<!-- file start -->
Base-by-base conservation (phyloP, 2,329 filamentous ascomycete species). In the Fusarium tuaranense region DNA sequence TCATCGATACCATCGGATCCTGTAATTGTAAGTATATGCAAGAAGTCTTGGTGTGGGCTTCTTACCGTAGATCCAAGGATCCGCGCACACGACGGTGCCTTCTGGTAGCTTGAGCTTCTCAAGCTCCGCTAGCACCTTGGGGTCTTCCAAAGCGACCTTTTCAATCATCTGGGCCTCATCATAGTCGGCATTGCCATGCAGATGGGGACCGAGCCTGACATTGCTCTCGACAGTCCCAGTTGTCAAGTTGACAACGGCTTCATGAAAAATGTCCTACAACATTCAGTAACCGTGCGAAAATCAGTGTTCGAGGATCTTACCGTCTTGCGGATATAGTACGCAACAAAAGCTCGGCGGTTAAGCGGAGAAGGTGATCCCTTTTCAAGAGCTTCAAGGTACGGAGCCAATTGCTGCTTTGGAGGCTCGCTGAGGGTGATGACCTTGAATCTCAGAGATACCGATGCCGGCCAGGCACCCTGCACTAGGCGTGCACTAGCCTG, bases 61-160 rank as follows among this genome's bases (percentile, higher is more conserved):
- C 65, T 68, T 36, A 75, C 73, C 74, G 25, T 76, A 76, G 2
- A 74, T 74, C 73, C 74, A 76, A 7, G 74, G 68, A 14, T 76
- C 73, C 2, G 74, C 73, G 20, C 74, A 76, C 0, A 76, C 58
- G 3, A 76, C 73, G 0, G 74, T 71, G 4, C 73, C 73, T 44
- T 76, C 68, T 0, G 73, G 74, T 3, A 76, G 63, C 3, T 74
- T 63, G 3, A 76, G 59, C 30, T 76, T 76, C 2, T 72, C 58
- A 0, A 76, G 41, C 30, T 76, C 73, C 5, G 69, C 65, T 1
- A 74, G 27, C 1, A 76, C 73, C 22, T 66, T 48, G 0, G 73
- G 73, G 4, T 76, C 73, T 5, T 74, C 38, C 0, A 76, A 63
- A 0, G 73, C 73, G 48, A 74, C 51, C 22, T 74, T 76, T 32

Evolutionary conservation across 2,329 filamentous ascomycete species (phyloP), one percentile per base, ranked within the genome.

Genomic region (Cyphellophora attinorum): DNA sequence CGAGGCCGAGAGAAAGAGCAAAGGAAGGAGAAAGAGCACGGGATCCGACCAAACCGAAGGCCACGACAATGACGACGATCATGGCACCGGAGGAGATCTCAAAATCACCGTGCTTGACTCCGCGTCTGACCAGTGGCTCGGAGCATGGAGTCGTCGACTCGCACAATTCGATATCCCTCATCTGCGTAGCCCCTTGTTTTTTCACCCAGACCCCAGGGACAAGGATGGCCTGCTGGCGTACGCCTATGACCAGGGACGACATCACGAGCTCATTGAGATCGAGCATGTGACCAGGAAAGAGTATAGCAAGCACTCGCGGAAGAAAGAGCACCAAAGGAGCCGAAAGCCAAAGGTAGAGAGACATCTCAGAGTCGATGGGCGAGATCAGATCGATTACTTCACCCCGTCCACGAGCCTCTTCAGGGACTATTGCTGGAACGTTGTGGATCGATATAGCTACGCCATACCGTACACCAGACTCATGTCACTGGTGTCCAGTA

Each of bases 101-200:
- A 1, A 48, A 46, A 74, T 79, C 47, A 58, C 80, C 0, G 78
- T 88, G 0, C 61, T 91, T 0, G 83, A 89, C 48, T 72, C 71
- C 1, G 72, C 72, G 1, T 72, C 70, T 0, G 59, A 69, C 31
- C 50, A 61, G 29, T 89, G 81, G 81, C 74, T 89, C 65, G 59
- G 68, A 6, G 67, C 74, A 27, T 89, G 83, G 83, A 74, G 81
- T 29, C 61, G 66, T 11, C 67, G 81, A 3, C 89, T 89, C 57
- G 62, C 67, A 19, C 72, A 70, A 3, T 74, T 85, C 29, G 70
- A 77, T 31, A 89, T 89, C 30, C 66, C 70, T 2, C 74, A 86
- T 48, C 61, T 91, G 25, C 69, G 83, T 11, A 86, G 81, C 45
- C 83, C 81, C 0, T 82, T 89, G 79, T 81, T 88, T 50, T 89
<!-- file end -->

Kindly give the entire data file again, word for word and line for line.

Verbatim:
Base-by-base conservation (phyloP, 2,329 filamentous ascomycete species). In the Fusarium tuaranense region DNA sequence TCATCGATACCATCGGATCCTGTAATTGTAAGTATATGCAAGAAGTCTTGGTGTGGGCTTCTTACCGTAGATCCAAGGATCCGCGCACACGACGGTGCCTTCTGGTAGCTTGAGCTTCTCAAGCTCCGCTAGCACCTTGGGGTCTTCCAAAGCGACCTTTTCAATCATCTGGGCCTCATCATAGTCGGCATTGCCATGCAGATGGGGACCGAGCCTGACATTGCTCTCGACAGTCCCAGTTGTCAAGTTGACAACGGCTTCATGAAAAATGTCCTACAACATTCAGTAACCGTGCGAAAATCAGTGTTCGAGGATCTTACCGTCTTGCGGATATAGTACGCAACAAAAGCTCGGCGGTTAAGCGGAGAAGGTGATCCCTTTTCAAGAGCTTCAAGGTACGGAGCCAATTGCTGCTTTGGAGGCTCGCTGAGGGTGATGACCTTGAATCTCAGAGATACCGATGCCGGCCAGGCACCCTGCACTAGGCGTGCACTAGCCTG, bases 61-160 rank as follows among this genome's bases (percentile, higher is more conserved):
- C 65, T 68, T 36, A 75, C 73, C 74, G 25, T 76, A 76, G 2
- A 74, T 74, C 73, C 74, A 76, A 7, G 74, G 68, A 14, T 76
- C 73, C 2, G 74, C 73, G 20, C 74, A 76, C 0, A 76, C 58
- G 3, A 76, C 73, G 0, G 74, T 71, G 4, C 73, C 73, T 44
- T 76, C 68, T 0, G 73, G 74, T 3, A 76, G 63, C 3, T 74
- T 63, G 3, A 76, G 59, C 30, T 76, T 76, C 2, T 72, C 58
- A 0, A 76, G 41, C 30, T 76, C 73, C 5, G 69, C 65, T 1
- A 74, G 27, C 1, A 76, C 73, C 22, T 66, T 48, G 0, G 73
- G 73, G 4, T 76, C 73, T 5, T 74, C 38, C 0, A 76, A 63
- A 0, G 73, C 73, G 48, A 74, C 51, C 22, T 74, T 76, T 32

Evolutionary conservation across 2,329 filamentous ascomycete species (phyloP), one percentile per base, ranked within the genome.

Genomic region (Cyphellophora attinorum): DNA sequence CGAGGCCGAGAGAAAGAGCAAAGGAAGGAGAAAGAGCACGGGATCCGACCAAACCGAAGGCCACGACAATGACGACGATCATGGCACCGGAGGAGATCTCAAAATCACCGTGCTTGACTCCGCGTCTGACCAGTGGCTCGGAGCATGGAGTCGTCGACTCGCACAATTCGATATCCCTCATCTGCGTAGCCCCTTGTTTTTTCACCCAGACCCCAGGGACAAGGATGGCCTGCTGGCGTACGCCTATGACCAGGGACGACATCACGAGCTCATTGAGATCGAGCATGTGACCAGGAAAGAGTATAGCAAGCACTCGCGGAAGAAAGAGCACCAAAGGAGCCGAAAGCCAAAGGTAGAGAGACATCTCAGAGTCGATGGGCGAGATCAGATCGATTACTTCACCCCGTCCACGAGCCTCTTCAGGGACTATTGCTGGAACGTTGTGGATCGATATAGCTACGCCATACCGTACACCAGACTCATGTCACTGGTGTCCAGTA

Each of bases 101-200:
- A 1, A 48, A 46, A 74, T 79, C 47, A 58, C 80, C 0, G 78
- T 88, G 0, C 61, T 91, T 0, G 83, A 89, C 48, T 72, C 71
- C 1, G 72, C 72, G 1, T 72, C 70, T 0, G 59, A 69, C 31
- C 50, A 61, G 29, T 89, G 81, G 81, C 74, T 89, C 65, G 59
- G 68, A 6, G 67, C 74, A 27, T 89, G 83, G 83, A 74, G 81
- T 29, C 61, G 66, T 11, C 67, G 81, A 3, C 89, T 89, C 57
- G 62, C 67, A 19, C 72, A 70, A 3, T 74, T 85, C 29, G 70
- A 77, T 31, A 89, T 89, C 30, C 66, C 70, T 2, C 74, A 86
- T 48, C 61, T 91, G 25, C 69, G 83, T 11, A 86, G 81, C 45
- C 83, C 81, C 0, T 82, T 89, G 79, T 81, T 88, T 50, T 89